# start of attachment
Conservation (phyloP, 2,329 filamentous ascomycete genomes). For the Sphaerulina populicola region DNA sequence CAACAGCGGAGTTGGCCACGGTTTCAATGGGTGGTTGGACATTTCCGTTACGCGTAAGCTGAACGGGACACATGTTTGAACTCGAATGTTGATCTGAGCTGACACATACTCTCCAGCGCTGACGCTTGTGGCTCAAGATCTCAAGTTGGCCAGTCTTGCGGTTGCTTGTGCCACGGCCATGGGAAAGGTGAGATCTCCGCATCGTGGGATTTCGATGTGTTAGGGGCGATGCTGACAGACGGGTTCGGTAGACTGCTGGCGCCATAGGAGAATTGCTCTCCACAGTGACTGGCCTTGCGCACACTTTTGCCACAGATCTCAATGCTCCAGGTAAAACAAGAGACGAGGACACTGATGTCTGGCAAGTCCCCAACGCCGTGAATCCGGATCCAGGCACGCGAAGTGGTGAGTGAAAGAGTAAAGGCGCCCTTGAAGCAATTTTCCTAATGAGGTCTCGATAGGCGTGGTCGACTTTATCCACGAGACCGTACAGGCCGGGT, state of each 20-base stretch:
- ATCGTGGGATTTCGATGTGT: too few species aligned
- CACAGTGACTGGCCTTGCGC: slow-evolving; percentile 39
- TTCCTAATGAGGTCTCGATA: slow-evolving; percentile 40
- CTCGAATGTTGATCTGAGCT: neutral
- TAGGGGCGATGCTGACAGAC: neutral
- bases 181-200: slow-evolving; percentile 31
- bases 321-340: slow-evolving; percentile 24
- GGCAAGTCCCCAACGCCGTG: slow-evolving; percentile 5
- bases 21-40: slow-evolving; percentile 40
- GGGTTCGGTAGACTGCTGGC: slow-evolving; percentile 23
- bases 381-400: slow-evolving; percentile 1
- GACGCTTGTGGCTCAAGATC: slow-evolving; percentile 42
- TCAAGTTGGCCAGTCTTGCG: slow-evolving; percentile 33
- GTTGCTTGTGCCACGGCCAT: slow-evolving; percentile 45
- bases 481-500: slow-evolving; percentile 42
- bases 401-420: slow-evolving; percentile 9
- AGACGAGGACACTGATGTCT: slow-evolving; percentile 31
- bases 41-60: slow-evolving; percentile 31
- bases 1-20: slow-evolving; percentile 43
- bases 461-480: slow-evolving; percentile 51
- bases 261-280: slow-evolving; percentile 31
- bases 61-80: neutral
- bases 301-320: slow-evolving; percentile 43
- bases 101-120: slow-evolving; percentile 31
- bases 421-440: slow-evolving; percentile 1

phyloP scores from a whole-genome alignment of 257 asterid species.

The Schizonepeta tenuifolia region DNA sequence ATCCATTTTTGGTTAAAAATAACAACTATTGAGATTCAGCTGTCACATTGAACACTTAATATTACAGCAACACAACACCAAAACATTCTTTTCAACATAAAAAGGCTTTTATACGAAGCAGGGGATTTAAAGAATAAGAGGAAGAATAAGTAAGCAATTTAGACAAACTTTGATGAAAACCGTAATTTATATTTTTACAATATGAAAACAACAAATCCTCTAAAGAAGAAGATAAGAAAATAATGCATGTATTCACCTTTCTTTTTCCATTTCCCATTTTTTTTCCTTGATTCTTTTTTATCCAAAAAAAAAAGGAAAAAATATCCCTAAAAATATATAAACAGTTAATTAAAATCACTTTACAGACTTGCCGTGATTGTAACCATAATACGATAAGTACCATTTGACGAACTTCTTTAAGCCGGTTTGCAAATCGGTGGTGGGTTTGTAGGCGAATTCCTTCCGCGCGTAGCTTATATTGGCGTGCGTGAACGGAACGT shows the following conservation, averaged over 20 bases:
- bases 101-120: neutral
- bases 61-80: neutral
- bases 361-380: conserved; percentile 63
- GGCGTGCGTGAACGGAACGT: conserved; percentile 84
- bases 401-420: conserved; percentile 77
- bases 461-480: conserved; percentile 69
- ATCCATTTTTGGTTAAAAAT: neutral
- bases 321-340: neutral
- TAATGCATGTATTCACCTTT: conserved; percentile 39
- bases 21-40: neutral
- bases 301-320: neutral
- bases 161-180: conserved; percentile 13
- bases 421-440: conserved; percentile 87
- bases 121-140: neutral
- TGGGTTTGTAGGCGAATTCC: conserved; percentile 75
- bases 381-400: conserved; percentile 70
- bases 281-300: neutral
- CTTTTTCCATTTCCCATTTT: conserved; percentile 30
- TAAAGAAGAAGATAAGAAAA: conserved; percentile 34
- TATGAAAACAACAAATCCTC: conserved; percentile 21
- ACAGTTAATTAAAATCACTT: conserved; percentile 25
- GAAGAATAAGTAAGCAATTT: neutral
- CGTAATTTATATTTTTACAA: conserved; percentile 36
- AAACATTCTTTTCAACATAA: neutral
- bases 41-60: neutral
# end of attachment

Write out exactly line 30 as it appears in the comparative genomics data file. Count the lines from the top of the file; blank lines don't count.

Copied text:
- bases 61-80: neutral